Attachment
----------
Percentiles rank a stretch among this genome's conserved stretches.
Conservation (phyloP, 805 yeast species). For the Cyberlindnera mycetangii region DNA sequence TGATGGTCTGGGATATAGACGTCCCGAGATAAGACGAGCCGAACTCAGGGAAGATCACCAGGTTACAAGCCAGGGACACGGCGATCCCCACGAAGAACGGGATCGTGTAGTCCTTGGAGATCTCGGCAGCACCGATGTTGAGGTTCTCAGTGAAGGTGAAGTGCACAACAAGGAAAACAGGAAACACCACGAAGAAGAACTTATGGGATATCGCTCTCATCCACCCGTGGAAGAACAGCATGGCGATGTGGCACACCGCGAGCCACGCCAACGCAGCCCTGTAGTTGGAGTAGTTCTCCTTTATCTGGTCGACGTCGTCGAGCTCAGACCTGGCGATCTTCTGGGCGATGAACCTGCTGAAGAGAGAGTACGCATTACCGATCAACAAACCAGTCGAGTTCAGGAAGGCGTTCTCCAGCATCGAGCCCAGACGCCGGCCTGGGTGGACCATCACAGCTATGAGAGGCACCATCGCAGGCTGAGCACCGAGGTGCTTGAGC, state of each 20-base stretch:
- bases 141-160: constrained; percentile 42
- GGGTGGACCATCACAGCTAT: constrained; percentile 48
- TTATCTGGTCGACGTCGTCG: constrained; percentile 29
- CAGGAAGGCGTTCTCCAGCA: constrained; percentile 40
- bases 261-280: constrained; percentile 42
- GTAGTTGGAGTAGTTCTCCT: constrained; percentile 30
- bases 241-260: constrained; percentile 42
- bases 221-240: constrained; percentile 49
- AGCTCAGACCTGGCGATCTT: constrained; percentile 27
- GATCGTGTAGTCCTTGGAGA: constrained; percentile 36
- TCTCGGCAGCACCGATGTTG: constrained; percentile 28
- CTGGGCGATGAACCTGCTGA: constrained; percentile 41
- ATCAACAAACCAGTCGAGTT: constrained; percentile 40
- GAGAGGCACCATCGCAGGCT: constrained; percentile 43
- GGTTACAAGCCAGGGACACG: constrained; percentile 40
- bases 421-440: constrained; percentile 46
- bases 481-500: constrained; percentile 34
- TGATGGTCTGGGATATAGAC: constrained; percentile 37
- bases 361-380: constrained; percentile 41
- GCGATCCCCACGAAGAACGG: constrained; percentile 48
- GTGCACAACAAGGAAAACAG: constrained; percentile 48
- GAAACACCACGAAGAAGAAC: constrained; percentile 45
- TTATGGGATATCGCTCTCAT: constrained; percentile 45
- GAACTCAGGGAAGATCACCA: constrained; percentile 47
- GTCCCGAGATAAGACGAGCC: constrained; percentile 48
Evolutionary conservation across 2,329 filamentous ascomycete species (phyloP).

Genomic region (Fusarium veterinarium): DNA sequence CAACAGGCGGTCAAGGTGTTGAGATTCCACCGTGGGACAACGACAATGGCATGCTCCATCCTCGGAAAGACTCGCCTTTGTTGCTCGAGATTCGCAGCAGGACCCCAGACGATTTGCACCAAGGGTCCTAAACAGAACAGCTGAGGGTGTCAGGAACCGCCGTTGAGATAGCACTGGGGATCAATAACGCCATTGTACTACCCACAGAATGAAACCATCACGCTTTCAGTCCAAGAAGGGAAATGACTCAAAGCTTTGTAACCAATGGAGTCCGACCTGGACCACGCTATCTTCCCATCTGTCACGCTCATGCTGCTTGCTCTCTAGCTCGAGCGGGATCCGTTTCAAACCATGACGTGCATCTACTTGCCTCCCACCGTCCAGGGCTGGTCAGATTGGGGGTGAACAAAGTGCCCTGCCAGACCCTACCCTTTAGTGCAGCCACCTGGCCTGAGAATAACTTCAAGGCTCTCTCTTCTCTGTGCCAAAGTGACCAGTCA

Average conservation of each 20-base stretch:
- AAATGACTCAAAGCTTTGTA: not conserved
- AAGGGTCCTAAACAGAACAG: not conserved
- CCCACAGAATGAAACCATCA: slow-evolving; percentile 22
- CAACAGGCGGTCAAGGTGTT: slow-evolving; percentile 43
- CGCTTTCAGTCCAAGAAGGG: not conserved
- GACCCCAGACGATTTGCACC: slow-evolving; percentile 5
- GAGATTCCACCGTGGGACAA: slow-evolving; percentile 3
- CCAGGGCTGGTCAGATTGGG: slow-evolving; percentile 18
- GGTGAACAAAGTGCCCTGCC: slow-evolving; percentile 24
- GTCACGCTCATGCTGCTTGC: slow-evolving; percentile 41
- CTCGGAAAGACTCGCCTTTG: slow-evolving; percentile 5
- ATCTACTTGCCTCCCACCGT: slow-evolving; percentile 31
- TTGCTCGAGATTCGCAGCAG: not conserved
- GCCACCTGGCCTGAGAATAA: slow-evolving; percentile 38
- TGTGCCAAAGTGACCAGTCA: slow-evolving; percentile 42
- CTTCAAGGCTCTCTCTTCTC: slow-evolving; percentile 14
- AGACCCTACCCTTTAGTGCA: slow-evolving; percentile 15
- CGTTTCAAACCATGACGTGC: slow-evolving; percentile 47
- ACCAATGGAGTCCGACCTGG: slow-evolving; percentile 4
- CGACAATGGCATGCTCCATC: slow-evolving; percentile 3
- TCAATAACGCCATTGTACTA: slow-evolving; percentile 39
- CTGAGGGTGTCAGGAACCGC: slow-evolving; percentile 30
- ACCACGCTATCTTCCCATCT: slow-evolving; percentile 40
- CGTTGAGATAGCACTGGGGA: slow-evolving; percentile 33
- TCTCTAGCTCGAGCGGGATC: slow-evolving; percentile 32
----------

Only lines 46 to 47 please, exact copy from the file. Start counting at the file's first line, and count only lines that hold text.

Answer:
- CTTCAAGGCTCTCTCTTCTC: slow-evolving; percentile 14
- AGACCCTACCCTTTAGTGCA: slow-evolving; percentile 15